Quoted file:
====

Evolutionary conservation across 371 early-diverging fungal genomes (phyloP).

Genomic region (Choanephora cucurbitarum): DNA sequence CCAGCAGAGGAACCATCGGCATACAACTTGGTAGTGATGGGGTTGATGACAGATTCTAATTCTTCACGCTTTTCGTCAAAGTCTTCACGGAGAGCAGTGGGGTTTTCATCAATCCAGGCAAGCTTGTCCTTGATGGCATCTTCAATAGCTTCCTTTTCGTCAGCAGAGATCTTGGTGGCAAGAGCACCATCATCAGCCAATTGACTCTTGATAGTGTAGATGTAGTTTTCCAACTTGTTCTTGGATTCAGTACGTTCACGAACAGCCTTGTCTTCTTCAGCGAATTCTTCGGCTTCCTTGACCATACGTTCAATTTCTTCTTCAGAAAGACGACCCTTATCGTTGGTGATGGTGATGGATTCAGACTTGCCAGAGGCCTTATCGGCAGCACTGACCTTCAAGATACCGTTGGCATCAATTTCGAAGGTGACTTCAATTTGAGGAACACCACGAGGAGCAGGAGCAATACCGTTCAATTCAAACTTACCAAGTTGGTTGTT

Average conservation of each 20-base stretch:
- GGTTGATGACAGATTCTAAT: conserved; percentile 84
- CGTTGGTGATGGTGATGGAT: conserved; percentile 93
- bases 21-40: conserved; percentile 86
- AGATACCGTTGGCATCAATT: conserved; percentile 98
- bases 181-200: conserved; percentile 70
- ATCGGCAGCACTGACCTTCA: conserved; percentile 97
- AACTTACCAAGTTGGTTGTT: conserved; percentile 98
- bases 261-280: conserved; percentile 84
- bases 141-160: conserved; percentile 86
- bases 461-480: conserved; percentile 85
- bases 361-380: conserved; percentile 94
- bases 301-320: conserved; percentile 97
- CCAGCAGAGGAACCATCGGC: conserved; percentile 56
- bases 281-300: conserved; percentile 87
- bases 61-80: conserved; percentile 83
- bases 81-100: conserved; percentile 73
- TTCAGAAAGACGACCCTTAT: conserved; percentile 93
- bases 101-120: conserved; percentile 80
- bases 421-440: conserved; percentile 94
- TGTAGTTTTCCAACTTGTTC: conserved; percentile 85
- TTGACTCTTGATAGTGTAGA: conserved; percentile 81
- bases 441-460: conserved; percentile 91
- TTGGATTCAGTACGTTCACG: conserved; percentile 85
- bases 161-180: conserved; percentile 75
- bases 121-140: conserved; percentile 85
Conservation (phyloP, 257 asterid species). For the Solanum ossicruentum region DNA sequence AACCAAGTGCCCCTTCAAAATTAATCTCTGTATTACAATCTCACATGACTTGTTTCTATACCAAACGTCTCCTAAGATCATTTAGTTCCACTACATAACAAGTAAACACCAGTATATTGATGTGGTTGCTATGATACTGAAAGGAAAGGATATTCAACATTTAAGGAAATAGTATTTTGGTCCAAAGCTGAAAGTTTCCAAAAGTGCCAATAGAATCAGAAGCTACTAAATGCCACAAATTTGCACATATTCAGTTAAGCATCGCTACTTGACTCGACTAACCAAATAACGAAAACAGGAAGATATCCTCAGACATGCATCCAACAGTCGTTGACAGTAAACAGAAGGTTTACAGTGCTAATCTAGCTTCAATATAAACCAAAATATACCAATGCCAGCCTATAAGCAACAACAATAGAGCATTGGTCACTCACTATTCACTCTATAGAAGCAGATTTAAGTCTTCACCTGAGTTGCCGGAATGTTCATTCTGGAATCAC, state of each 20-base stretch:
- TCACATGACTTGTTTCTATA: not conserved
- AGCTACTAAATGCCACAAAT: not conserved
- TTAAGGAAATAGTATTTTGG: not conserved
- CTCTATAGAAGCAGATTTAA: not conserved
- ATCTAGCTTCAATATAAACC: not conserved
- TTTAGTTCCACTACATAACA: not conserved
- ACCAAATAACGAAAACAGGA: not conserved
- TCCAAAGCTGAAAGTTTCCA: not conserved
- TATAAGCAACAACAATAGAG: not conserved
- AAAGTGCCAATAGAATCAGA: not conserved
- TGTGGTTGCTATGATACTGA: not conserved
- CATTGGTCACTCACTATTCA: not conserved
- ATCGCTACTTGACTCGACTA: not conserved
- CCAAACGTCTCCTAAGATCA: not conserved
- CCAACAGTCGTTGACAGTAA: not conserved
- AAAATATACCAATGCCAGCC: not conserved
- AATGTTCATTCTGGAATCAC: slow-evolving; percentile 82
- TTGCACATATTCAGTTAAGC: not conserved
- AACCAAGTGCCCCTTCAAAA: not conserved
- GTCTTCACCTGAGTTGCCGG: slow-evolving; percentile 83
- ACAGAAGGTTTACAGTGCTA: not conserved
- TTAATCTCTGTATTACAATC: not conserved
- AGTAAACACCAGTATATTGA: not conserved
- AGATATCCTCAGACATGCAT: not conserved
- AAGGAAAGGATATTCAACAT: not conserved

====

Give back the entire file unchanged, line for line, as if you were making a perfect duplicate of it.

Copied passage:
Evolutionary conservation across 371 early-diverging fungal genomes (phyloP).

Genomic region (Choanephora cucurbitarum): DNA sequence CCAGCAGAGGAACCATCGGCATACAACTTGGTAGTGATGGGGTTGATGACAGATTCTAATTCTTCACGCTTTTCGTCAAAGTCTTCACGGAGAGCAGTGGGGTTTTCATCAATCCAGGCAAGCTTGTCCTTGATGGCATCTTCAATAGCTTCCTTTTCGTCAGCAGAGATCTTGGTGGCAAGAGCACCATCATCAGCCAATTGACTCTTGATAGTGTAGATGTAGTTTTCCAACTTGTTCTTGGATTCAGTACGTTCACGAACAGCCTTGTCTTCTTCAGCGAATTCTTCGGCTTCCTTGACCATACGTTCAATTTCTTCTTCAGAAAGACGACCCTTATCGTTGGTGATGGTGATGGATTCAGACTTGCCAGAGGCCTTATCGGCAGCACTGACCTTCAAGATACCGTTGGCATCAATTTCGAAGGTGACTTCAATTTGAGGAACACCACGAGGAGCAGGAGCAATACCGTTCAATTCAAACTTACCAAGTTGGTTGTT

Average conservation of each 20-base stretch:
- GGTTGATGACAGATTCTAAT: conserved; percentile 84
- CGTTGGTGATGGTGATGGAT: conserved; percentile 93
- bases 21-40: conserved; percentile 86
- AGATACCGTTGGCATCAATT: conserved; percentile 98
- bases 181-200: conserved; percentile 70
- ATCGGCAGCACTGACCTTCA: conserved; percentile 97
- AACTTACCAAGTTGGTTGTT: conserved; percentile 98
- bases 261-280: conserved; percentile 84
- bases 141-160: conserved; percentile 86
- bases 461-480: conserved; percentile 85
- bases 361-380: conserved; percentile 94
- bases 301-320: conserved; percentile 97
- CCAGCAGAGGAACCATCGGC: conserved; percentile 56
- bases 281-300: conserved; percentile 87
- bases 61-80: conserved; percentile 83
- bases 81-100: conserved; percentile 73
- TTCAGAAAGACGACCCTTAT: conserved; percentile 93
- bases 101-120: conserved; percentile 80
- bases 421-440: conserved; percentile 94
- TGTAGTTTTCCAACTTGTTC: conserved; percentile 85
- TTGACTCTTGATAGTGTAGA: conserved; percentile 81
- bases 441-460: conserved; percentile 91
- TTGGATTCAGTACGTTCACG: conserved; percentile 85
- bases 161-180: conserved; percentile 75
- bases 121-140: conserved; percentile 85
Conservation (phyloP, 257 asterid species). For the Solanum ossicruentum region DNA sequence AACCAAGTGCCCCTTCAAAATTAATCTCTGTATTACAATCTCACATGACTTGTTTCTATACCAAACGTCTCCTAAGATCATTTAGTTCCACTACATAACAAGTAAACACCAGTATATTGATGTGGTTGCTATGATACTGAAAGGAAAGGATATTCAACATTTAAGGAAATAGTATTTTGGTCCAAAGCTGAAAGTTTCCAAAAGTGCCAATAGAATCAGAAGCTACTAAATGCCACAAATTTGCACATATTCAGTTAAGCATCGCTACTTGACTCGACTAACCAAATAACGAAAACAGGAAGATATCCTCAGACATGCATCCAACAGTCGTTGACAGTAAACAGAAGGTTTACAGTGCTAATCTAGCTTCAATATAAACCAAAATATACCAATGCCAGCCTATAAGCAACAACAATAGAGCATTGGTCACTCACTATTCACTCTATAGAAGCAGATTTAAGTCTTCACCTGAGTTGCCGGAATGTTCATTCTGGAATCAC, state of each 20-base stretch:
- TCACATGACTTGTTTCTATA: not conserved
- AGCTACTAAATGCCACAAAT: not conserved
- TTAAGGAAATAGTATTTTGG: not conserved
- CTCTATAGAAGCAGATTTAA: not conserved
- ATCTAGCTTCAATATAAACC: not conserved
- TTTAGTTCCACTACATAACA: not conserved
- ACCAAATAACGAAAACAGGA: not conserved
- TCCAAAGCTGAAAGTTTCCA: not conserved
- TATAAGCAACAACAATAGAG: not conserved
- AAAGTGCCAATAGAATCAGA: not conserved
- TGTGGTTGCTATGATACTGA: not conserved
- CATTGGTCACTCACTATTCA: not conserved
- ATCGCTACTTGACTCGACTA: not conserved
- CCAAACGTCTCCTAAGATCA: not conserved
- CCAACAGTCGTTGACAGTAA: not conserved
- AAAATATACCAATGCCAGCC: not conserved
- AATGTTCATTCTGGAATCAC: slow-evolving; percentile 82
- TTGCACATATTCAGTTAAGC: not conserved
- AACCAAGTGCCCCTTCAAAA: not conserved
- GTCTTCACCTGAGTTGCCGG: slow-evolving; percentile 83
- ACAGAAGGTTTACAGTGCTA: not conserved
- TTAATCTCTGTATTACAATC: not conserved
- AGTAAACACCAGTATATTGA: not conserved
- AGATATCCTCAGACATGCAT: not conserved
- AAGGAAAGGATATTCAACAT: not conserved